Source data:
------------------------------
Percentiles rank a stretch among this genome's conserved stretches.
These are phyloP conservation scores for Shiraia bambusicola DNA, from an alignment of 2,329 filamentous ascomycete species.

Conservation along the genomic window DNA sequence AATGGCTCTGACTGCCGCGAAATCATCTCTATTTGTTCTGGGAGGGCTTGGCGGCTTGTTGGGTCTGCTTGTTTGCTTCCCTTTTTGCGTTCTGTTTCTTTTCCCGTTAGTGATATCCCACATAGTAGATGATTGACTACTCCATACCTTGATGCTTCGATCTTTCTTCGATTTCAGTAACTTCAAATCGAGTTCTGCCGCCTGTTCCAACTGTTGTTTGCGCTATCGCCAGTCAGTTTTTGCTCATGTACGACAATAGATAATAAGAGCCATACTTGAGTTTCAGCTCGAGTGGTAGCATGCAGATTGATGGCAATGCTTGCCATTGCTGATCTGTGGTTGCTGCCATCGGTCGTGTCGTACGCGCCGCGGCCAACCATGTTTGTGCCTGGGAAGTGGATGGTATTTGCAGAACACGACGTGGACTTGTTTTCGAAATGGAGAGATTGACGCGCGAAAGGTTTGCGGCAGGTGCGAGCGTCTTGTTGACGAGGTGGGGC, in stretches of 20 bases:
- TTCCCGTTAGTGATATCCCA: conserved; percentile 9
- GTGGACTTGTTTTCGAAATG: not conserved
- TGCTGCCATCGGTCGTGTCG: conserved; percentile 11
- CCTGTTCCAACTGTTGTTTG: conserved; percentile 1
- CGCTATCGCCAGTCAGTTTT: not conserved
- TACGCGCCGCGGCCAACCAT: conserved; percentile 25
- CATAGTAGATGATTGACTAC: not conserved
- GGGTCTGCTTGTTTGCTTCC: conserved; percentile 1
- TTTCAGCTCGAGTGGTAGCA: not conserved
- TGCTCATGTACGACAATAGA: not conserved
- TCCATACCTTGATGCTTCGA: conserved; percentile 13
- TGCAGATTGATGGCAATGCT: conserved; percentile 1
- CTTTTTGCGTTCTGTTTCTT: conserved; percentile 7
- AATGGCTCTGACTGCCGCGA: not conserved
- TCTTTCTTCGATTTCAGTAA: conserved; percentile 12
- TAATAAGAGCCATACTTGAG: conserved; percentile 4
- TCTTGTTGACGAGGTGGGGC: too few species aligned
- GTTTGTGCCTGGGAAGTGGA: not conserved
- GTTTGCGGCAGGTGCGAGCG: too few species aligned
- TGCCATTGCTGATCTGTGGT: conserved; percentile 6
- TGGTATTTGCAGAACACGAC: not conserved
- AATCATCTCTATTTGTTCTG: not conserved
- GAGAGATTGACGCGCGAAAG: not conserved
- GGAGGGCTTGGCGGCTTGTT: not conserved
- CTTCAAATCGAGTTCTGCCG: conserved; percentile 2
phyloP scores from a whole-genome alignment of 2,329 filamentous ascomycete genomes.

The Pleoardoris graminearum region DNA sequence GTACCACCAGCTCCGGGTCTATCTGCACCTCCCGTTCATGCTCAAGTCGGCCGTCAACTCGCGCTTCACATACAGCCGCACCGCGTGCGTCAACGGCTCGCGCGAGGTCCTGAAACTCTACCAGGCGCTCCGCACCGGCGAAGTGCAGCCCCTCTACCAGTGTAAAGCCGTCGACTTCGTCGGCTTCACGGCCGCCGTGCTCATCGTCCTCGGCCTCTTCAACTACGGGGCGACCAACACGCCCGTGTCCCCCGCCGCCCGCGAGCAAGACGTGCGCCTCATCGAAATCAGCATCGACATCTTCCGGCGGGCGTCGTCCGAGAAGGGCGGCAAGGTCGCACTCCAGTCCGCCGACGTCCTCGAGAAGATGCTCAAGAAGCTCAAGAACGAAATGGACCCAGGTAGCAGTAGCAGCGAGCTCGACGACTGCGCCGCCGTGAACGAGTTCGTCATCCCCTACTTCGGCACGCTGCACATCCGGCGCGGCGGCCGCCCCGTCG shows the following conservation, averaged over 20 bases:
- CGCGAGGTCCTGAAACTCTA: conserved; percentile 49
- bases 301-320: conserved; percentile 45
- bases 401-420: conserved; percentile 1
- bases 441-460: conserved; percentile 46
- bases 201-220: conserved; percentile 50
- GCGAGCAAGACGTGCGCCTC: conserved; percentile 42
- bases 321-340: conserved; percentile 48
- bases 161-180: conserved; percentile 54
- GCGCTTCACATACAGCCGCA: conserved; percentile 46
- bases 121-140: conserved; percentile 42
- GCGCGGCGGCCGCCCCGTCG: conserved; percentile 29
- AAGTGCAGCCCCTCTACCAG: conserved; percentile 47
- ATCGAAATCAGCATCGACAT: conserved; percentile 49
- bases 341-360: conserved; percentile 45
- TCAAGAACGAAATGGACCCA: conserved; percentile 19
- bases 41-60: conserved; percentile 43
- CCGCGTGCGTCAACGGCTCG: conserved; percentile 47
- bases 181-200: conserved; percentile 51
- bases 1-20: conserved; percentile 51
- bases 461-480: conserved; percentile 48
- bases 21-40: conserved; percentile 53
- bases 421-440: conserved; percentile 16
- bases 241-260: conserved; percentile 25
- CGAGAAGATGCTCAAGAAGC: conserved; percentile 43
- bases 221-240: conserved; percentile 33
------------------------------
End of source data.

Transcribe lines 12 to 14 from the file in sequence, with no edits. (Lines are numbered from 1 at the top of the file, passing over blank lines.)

- TTTCAGCTCGAGTGGTAGCA: not conserved
- TGCTCATGTACGACAATAGA: not conserved
- TCCATACCTTGATGCTTCGA: conserved; percentile 13